This work is licensed under a Creative Commons Attribution 4.0 International License. The images or other third party material in this article are included in the articles Creative Commons license, unless indicated otherwise in the credit line; if the material is not included under the Creative Commons license, users will need to obtain permission from the license holder to reproduce the material. To view a copy of this license, visit http://creativecommons.org/licenses/by/4.0/

electric, magnetic and high frequency properties of screen printed ferrite-ferroelectric composite thick films on alumina substrate
 | emerald insight

electric, magnetic and high frequency properties of screen printed ferrite-ferroelectric composite thick films on alumina substrate | emerald insight

The purpose of this article is to study the effect of ferrite content on electric, magnetic and microwave properties of screen-printed y(Ni0.4Co0.2Cd0.4Fe2O4) + (1 y)Pb(Zr0.52Ti0.48)O3 (y = 0.0, 0.15, 0.30, 0.45, 1.0) thick films on alumina.

Thick films of ferriteferroelectric composite on alumina substrate have been delineated using screen printing technique. The structural analysis was carried out using X-ray diffraction method and scanning electron microscopy. The DC electrical resistivity was measured using the two-probe method. The magnetic measurement was carried out using a vibrating sample magnetometer. Microwave absorption was studied in the 8-18 GHz frequency range by using the vector network analyzer (N5230A). The permittivity in the 8-18 GHz frequency range was measured by using voltage standing wave ratio slotted section method.

The formation of two individual ferriteferroelectric phases in composite thick films was confirmed by the X-ray diffraction patterns. The scanning electron microscope morphologies show the growth of cobalt-substituted nickel cadmium ferrite grains which are well dispersed in lead zirconium titanate matrix. The DC electrical resistivity increases with increase in ferrite content and decreases with increase in temperature. The present ferrite shows ferromagnetic nature and it increases saturation magnetization and coercivity of the composite thick films. Tuning properties are observed in the Ku-band and broadband X-band microwave absorption is observed in the composite thick films. The imaginary part of permittivity increases with an increase in ferrite content, which increases microwave absorption. The real part of microwave permittivity varied from 17 to around 22 with an increase in ferrite content and it decreases with frequency. The microwave conductivity, which increases with an increase in ferrite content, reveals the loss of polaron conduction, which supports the dielectric loss in the microwave region.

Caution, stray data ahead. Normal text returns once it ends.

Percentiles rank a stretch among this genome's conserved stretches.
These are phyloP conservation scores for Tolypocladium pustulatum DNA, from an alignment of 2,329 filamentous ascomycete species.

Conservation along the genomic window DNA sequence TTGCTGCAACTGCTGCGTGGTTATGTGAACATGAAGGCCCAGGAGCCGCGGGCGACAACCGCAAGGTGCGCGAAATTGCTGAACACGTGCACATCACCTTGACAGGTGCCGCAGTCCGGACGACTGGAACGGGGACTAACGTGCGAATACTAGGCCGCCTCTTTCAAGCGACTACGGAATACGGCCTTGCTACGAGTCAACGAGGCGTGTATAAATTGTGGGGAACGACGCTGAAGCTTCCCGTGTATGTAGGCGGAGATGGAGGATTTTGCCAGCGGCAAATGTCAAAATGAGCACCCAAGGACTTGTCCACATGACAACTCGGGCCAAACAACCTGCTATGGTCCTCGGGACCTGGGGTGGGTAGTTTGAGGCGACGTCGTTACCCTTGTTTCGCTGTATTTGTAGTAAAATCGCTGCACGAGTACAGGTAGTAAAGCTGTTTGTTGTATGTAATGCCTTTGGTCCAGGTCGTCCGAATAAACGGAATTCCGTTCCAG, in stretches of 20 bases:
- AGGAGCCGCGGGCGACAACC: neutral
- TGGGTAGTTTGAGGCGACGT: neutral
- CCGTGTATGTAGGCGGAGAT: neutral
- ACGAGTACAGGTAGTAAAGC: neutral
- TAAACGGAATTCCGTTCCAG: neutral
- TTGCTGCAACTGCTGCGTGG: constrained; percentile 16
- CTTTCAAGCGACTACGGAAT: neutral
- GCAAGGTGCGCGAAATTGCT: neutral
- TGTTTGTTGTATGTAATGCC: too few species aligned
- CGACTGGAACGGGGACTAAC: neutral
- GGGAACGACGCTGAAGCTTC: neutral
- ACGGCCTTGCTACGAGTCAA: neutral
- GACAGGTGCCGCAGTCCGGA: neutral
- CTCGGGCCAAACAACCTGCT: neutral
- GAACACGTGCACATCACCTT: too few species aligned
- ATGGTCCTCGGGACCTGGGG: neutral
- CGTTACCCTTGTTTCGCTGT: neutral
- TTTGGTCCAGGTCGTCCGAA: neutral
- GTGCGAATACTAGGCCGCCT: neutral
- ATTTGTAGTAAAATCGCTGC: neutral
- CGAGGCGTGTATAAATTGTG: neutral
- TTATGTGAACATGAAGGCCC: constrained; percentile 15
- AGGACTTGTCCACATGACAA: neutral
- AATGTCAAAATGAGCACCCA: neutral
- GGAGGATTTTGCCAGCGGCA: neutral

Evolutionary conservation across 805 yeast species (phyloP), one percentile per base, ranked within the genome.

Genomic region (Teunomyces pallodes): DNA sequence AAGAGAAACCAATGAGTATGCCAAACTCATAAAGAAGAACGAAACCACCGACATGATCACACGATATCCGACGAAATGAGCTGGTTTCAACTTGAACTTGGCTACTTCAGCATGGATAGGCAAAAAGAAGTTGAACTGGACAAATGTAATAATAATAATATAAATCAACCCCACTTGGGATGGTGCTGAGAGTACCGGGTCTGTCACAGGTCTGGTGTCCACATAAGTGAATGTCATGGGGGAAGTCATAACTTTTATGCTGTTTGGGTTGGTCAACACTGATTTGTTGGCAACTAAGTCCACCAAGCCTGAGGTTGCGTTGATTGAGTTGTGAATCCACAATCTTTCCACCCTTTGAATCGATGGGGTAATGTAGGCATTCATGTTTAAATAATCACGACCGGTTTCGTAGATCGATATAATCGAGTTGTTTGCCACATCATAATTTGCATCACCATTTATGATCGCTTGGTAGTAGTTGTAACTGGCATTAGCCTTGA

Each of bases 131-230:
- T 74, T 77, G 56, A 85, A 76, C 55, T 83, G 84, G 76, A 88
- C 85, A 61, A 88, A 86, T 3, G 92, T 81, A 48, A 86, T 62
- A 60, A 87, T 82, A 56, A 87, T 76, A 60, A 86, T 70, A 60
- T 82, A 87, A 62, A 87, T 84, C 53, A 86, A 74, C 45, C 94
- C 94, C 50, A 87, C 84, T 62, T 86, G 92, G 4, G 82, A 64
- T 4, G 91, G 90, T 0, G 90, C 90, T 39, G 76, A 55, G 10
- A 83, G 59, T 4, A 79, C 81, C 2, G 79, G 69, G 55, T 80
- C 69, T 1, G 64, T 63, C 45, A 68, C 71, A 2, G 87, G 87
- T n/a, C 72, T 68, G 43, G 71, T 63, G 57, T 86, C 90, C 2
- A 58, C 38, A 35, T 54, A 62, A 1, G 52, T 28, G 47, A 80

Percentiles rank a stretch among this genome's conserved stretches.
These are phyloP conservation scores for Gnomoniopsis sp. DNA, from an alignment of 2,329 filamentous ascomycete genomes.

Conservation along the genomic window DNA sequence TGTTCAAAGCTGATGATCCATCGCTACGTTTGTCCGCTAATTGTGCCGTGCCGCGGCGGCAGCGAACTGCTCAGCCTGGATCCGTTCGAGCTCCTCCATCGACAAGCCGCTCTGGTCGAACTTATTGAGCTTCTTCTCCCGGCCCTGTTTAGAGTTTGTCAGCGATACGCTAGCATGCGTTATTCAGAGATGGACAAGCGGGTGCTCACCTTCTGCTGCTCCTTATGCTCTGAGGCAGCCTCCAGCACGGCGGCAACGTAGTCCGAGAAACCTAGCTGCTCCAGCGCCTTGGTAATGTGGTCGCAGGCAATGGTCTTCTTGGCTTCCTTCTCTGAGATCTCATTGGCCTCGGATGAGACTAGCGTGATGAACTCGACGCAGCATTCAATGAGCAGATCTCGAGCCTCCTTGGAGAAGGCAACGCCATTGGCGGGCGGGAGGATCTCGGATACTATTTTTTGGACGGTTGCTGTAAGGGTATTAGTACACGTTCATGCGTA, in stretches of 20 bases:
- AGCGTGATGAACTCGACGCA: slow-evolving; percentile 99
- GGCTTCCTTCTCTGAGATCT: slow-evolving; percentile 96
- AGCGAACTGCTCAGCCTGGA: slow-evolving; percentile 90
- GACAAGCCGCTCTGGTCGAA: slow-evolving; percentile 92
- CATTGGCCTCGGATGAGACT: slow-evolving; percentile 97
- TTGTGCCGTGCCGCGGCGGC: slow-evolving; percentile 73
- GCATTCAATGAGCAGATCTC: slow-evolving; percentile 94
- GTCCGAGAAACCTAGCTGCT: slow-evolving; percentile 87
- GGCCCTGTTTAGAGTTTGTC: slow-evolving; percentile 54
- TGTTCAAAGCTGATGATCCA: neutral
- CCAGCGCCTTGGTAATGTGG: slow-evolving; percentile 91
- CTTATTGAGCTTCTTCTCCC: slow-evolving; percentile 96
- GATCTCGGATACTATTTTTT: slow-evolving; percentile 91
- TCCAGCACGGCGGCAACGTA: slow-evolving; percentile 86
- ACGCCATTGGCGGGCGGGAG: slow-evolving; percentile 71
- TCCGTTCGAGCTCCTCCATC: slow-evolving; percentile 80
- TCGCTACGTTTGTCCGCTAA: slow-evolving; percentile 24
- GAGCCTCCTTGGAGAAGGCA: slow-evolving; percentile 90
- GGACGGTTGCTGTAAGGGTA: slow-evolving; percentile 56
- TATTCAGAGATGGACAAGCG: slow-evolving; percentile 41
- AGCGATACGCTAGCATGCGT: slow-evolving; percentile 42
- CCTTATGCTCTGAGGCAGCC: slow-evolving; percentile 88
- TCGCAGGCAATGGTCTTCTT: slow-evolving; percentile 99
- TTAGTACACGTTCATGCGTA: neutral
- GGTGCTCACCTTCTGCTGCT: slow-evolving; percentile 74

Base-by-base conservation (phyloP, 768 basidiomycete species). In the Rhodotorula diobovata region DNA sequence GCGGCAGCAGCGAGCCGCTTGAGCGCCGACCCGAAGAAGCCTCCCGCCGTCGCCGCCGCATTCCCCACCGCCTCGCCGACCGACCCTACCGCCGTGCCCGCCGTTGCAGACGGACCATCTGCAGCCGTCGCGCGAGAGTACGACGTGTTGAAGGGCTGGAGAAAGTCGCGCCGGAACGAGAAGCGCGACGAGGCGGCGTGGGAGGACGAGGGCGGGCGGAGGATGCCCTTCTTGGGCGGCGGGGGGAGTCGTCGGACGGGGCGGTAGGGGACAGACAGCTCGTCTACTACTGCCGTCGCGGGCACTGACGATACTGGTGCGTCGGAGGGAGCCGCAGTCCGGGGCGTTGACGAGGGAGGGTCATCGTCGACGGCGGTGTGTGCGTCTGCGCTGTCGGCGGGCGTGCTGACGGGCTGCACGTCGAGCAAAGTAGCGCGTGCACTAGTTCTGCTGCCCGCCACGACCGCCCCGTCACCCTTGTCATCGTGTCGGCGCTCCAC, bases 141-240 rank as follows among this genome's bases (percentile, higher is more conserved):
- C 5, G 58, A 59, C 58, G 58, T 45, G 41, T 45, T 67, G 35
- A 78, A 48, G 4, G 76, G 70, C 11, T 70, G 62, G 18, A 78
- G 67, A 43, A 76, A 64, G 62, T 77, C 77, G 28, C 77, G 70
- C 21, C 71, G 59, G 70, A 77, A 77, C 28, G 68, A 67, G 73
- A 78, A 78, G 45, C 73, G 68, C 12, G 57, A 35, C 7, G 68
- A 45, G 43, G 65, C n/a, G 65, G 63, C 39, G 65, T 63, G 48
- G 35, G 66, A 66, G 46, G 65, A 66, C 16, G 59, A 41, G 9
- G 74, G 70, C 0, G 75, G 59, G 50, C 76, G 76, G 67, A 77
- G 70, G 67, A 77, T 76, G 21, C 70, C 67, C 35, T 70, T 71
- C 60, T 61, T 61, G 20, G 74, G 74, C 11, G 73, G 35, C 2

Electric, magnetic and microwave properties of screen-printed y(Ni0.4Co0.2Cd0.4Fe2O4) + (1 y)Pb(Zr0.52Ti0.48)O3 (y = 0.0, 0.15, 0.30, 0.45, 1.0) composite thick films on alumina substrate is reported for the first time.

One of the authors, Dr Vijaya Puri, gratefully acknowledges UGC for the award of research scientist C. N.D. Patil thanks UGC-BSR for the meritorious fellowship. N.B. Velhal acknowledges DAE-BRNS for providing JRF. R.S. Pawar acknowledges DST for the award of Women Scientist A.